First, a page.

Samuel Jerome and Richnightder

Samuel Jerome and Richnightder
Our boys in Haiti

Friday, October 29, 2010


Y'all know that Jerome, otherwise known affectionately as number 4, is the happiest soul on the face of the Earth.  He defies all the educated statistics that dictate he should be burdened with a ton of attachment issues, PTSD, and other negative behavior due to his abandonment in an orphanage in Port-au-Prince sometime during his first year of life.  By all rights, he should be one messed up little dude!

Before he came home to us, we talked to professionals, read everything we could get our hands on and gleened what we could from the internet regarding RAD and related attachment issues.  We prepared for the worst case scenario with him.  We visited our boys twice in Haiti at the orphanage before we brought them home and saw him as a sweet, engaging child who did not like to follow rules.  He would laugh when we told him to stop touching the computer or to put the candy away.  Even though he was called La Petite Bandit, he exemplified a joy of life that was unmistakable.

When he came home what we saw was a remarkably different boy.  He was compliant, joyful, willing to please and appropriately shy of strangers.  Yes, he remains friendlier than most kids his age, but he has definetely learned social parameter and skills that work in our society, not in an orphanage.  We always wondered if his happiness was just the 'honeymoon' phase of adaptation or if this was his true personality.  Well, we feel confident that since he has been home now for 19 months, this is indeed his true nature.

The best way to describe Jerome is to say he is a happy soul.  How he survived the severe illness he was afflicted with at his first orphanage, in addition to the lack of nurturing care and adequate nutrition, leads me to believe this kid does indeed have some specific purpose to serve in this life.  God gave my son a joyful soul, a kind and loving heart, and the ability to be loved after such such tragedy is evidence of his Maker's handiwork.

Now, Jerome also has a way with words that makes me laugh.  These are some things that I heard Jerome singing/talking about this week:
The other morning I heard him singing with the radio in the bathroom...which is a habit of his, to take the radio into the bathroom....singing at the top of his lungs;  I love my life, I love my life, I love my life!  Guess he was reveling in the freedom of being able to go potty alone!

Yesterday he was pretending the swiffer mop handle was a microphone and he was dancing around the kitchen watching his reflection in the oven door singing; I love my life, I love everything I have, I love my family.....even Madison!  HAHAHAHAHA   I particularly like that one!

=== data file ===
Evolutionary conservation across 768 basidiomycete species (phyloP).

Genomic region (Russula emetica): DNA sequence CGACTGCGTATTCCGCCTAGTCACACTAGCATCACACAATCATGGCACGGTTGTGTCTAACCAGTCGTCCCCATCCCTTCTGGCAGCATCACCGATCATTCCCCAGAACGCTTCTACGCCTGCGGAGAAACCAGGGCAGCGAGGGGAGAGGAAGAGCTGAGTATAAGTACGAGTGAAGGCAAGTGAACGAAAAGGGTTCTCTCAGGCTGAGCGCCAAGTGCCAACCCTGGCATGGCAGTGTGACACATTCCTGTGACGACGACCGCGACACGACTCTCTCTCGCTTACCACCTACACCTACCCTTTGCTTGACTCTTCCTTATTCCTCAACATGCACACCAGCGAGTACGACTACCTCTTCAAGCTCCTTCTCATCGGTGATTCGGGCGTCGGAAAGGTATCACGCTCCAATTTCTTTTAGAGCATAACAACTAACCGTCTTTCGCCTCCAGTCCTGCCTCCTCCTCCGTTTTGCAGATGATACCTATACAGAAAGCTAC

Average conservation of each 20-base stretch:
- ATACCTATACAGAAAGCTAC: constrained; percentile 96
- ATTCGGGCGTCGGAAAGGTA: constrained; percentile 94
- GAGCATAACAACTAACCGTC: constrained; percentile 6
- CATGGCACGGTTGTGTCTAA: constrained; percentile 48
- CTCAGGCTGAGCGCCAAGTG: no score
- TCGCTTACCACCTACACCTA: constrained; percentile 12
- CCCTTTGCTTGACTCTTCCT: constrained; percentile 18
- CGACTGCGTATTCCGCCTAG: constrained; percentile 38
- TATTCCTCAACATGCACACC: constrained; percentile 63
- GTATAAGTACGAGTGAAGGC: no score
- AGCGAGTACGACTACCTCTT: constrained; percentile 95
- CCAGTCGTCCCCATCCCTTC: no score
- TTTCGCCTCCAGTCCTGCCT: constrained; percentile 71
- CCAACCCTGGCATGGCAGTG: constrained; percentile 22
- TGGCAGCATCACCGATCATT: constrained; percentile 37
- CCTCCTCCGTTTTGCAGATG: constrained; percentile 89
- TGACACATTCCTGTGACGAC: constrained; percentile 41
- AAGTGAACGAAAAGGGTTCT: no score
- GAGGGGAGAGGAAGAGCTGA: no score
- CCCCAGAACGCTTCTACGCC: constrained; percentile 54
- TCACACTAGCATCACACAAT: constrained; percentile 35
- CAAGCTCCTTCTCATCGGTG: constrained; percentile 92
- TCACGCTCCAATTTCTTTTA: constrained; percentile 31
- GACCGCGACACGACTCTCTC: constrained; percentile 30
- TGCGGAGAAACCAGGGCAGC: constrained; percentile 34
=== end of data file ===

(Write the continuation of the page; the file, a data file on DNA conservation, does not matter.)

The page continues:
Today driving home from the grocery store I was listening to Broadminded on Sirius/XM.  They were playing a "Name that scream" game in which people could call in to identify famous screams from such movies as the Shining, Texas Chainsaw Massacre, etc.  From the back seat I hear Jerome ask Richnigthder, "Why's that broad screaming?"  Oopsie!  Seems he's heard how the ladies on the channel refer to themselves.  Gulp!

Another thing that makes me scratch my head besides cheap shampoo is seeing how heavy my boys' Haitian accent still is.  Last week we visited the Watkins and Dorcheus families in Montana and I was really suprised to see how slight their little boys' accents were.  I'm wondering if it's possible because their boys are 2 and 3 years younger than my boys?  I don't know?  All I know is that I understand Jerome's slower acquisition of language due to his horrible start in life, but Richnigthder is one smart cookie.  He speaks well, but man does he have a heavy accent.  So what's the deal?

And speaking of funny kids, the Watkins kids are freaking hilarious.  Peterson who has a known appreciation of a woman's body copped a little feel on me and then had me busting a gut laughing at his "How would you like a little hot love?" comment.  Best thing about the Watkins kids is that they have no idea they are so damn funny.  We had a lovely mix of kids and they all got along!  Now I just have to keep the pressure on them to join our adventure at Haiti camp next July in Minnesota AND to get Kristi to commit to joining me on the mom's get-away in Orlando in March.

Friends are family you choose along the way and we have been blessed by many great friends met thru the adoption world!

1 comment:

Tina Hollenbeck said...

Wow! First I just have to comment on how WONDERFUL it is to read about your boys - in HOW you write about contrast to another situation you and I know of. Your love and acceptance of them is palpable. :^)

Second, about the accents: I was an ESL classroom teacher for 9 years and, yes, it's likely because they began learning English at an older age compared to those other children you know. In fact, they may always retain the accent even when perfectly fluent in all aspects of English - I had lots of students like that (as I taught middle and high schoolers, many new to the country).